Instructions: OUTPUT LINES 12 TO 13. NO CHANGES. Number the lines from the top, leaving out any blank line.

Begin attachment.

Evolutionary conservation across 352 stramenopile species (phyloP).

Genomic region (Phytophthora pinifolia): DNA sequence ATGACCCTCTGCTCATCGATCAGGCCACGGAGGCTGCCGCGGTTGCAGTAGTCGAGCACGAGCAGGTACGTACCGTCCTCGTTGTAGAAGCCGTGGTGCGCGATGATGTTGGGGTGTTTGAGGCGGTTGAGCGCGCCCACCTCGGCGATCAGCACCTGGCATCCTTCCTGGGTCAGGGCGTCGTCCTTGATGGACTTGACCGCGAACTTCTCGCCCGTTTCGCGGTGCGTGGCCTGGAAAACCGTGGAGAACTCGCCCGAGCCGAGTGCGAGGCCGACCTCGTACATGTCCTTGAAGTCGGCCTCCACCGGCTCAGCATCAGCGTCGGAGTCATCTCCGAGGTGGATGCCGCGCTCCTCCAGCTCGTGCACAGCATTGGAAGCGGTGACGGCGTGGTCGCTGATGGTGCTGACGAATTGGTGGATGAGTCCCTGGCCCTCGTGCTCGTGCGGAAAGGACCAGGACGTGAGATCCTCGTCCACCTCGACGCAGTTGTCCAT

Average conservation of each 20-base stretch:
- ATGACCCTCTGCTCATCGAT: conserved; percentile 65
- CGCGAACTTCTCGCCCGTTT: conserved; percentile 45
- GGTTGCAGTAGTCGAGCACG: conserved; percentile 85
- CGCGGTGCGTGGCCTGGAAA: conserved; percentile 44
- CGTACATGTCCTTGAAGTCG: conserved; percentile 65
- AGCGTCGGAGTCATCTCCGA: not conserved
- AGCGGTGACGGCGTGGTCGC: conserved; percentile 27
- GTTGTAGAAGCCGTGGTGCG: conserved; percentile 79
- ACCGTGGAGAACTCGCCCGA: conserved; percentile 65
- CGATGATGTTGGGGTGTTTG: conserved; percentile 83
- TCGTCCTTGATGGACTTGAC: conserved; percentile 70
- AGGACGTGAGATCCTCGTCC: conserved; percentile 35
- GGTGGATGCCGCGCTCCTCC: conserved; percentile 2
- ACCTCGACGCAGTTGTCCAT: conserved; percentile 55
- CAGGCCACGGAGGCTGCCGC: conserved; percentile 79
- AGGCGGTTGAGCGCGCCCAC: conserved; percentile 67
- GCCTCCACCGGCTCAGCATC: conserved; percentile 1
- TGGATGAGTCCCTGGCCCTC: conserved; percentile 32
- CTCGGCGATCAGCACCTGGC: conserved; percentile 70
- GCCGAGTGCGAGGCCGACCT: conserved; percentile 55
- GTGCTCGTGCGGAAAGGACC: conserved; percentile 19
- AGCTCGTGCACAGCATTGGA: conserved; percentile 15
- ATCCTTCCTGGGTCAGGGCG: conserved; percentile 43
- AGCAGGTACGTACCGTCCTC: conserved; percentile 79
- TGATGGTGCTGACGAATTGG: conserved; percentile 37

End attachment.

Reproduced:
- ACCGTGGAGAACTCGCCCGA: conserved; percentile 65
- CGATGATGTTGGGGTGTTTG: conserved; percentile 83